For tech-savvy financial planners who already run virtual practices, sheltering-in-place during the coronavirus pandemic hasn’t drastically changed their daily routine. But for the vast majority of advisers who are accustomed to commuting to the office and chatting with clients in person, it’s a new world.
Jay Spector discovered this the hard way. A certified financial planner in Scottsdale, Ariz., Spector runs a traditional office, working from home and the road as needed. Regardless of his whereabouts, he kept in touch with clients by phone.
Now he’s based full-time at home. Recently a client asked to conduct a Zoom videoconference and Spector agreed, even though he normally doesn’t use a camera. “Five minutes before it was scheduled, I realized I had to comb my hair and dress up,” he said. “By then, it was too late.” Spector was wearing a baseball cap and T-shirt; the client was dressed in business casual attire. “We had a good laugh,” Spector said. But he’s not going to make that mistake again.
Shifting from face-to-face communication to phone and video conversation has created other challenges for Spector. For starters, he’s learning to listen more.
“I can be pretty verbose and make my ideas heard,” he said. Without the ability to detect others’ subtle nonverbal cues that are only visible when they’re in the same room, he’s striving to keep quiet and not interrupt.
Spector is finding that working from home is exhausting as well. Spending the entire workday at his desk leaves little time for diversions. “When I worked in an office, there were more distractions,” he said. “Now I’m finding it’s easy to go 14 hours without taking a break. I have a hard time disconnecting anyway, even when on vacation. It’s even harder now.”
Advisers are opting to work from home even if they don’t live in an area where officials have announced an effective lockdown. With few clients expressing interest in coming into the office — and with repeated “stay home, stay safe” entreaties from authorities — they are forgoing the commute and girding for an extended period of remote work.
Because many advisers have harnessed mobile technology so that they can work remotely, transitioning to a home-based operation is proving relatively seamless. From mobile apps that extend an office phone to a mobile device (such as Accession) to document management software (such as eFileCabinet), digital platforms facilitate transactions and promote connectivity from afar.
Another consideration for advisers working from home involves cybersecurity. Aside from maintaining a secure internet connection, they need to ensure their clients’ data is safe from hackers.
Michelle Gessner, a Houston-based certified financial planner, retained a security consulting firm to monitor her firm’s computers for breaches. She completes a series of steps to log into her laptop, which is especially important when working remotely.
On the financial front, Gessner is thinking opportunistically about long-term tax planning: For some clients with extra cash on hand, she’s exploring Roth conversions (turning a traditional IRA into a Roth IRA).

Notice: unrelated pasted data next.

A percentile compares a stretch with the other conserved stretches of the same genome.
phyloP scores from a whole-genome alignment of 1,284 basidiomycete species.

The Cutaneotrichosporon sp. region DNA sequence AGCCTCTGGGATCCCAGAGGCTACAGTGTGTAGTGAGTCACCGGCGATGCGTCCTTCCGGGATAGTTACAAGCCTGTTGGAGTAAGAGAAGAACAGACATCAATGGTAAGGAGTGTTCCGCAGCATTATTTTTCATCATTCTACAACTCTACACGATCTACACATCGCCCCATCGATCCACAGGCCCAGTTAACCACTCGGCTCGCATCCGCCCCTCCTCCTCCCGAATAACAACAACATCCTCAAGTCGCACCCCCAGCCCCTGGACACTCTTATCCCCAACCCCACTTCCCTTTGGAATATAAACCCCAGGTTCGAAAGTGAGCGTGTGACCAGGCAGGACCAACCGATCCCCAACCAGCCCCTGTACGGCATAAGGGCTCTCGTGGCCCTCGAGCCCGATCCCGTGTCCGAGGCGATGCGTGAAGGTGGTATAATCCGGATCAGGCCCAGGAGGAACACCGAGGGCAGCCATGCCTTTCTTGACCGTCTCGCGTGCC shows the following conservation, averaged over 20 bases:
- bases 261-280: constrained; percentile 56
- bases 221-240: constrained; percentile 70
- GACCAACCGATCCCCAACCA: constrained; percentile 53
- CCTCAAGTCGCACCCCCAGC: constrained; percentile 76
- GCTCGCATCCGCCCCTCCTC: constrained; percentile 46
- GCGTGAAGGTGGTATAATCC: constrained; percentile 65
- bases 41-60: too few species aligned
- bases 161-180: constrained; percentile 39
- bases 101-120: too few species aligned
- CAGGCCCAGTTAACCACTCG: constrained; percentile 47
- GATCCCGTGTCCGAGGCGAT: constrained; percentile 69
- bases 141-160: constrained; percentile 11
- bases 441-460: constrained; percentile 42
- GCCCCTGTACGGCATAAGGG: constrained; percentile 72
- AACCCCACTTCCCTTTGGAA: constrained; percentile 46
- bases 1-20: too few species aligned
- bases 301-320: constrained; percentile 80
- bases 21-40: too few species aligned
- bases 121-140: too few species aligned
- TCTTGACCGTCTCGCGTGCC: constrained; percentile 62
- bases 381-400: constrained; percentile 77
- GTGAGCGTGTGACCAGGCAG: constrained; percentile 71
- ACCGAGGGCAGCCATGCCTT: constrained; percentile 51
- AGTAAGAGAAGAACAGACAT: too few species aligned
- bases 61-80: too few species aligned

Advisers are also reinforcing the importance of sticking to the client’s long-term financial plan to weather short-term declines. Chuck Failla, a New York City-based certified financial planner, works with clients to allocate how much money they need in the short-, medium- and long-term. He then sets aside funds in three buckets: 1-5 years, 6-10 years, and more than a decade.
“We keep those account firewalls protected from each other,” he said. “The short-term funds are very conservative, the long-term more aggressive. So our clients are given a great deal of comfort during these difficult markets because they can see the funds in the short-term accounts holding up well. That makes seeing the long-term accounts taking it on the chin much more bearable.”
As advisers cancel or postpone in-person client meetings in favor of phone or videoconferences, the quality of communication doesn’t change all that much. They can share screens, review retirement-planning projections and sign documents electronically.
“Doing all our meetings virtually or over the phone works fine,” said Sean Williams, a certified financial planner in Timonium, Md. “What matters most is being readily accessible to clients. They see how fast I respond to texts, email and phone calls, and that makes a huge impact.”
Williams drafted a continuity plan and mailed it to all clients last week, outlining how they can reach him and assuring them that he continues to have full trading and operational capabilities. He wants to stay close to them throughout these harrowing weeks and proactively address their questions and concerns.
Similarly, Gessner is calling her clients just to see how they’re doing. She’s helping some of them fight off the jitters. “Some people are paralyzed by fright,” she said. “They don’t want to make any changes. They just want to wait and see what happens.”
Less face-to-face interaction leaves more time for creative substitutes. That’s especially true for advisers who used to host client appreciation events or educational programs throughout the year.
Failla plans to replace his regularly scheduled client gatherings with a live webinar in which he discusses the markets and fields client questions. Within 24 hours of announcing it, about 70 people had signed up. “I think everyone these days is a bit starved for connection and comfort,” he said.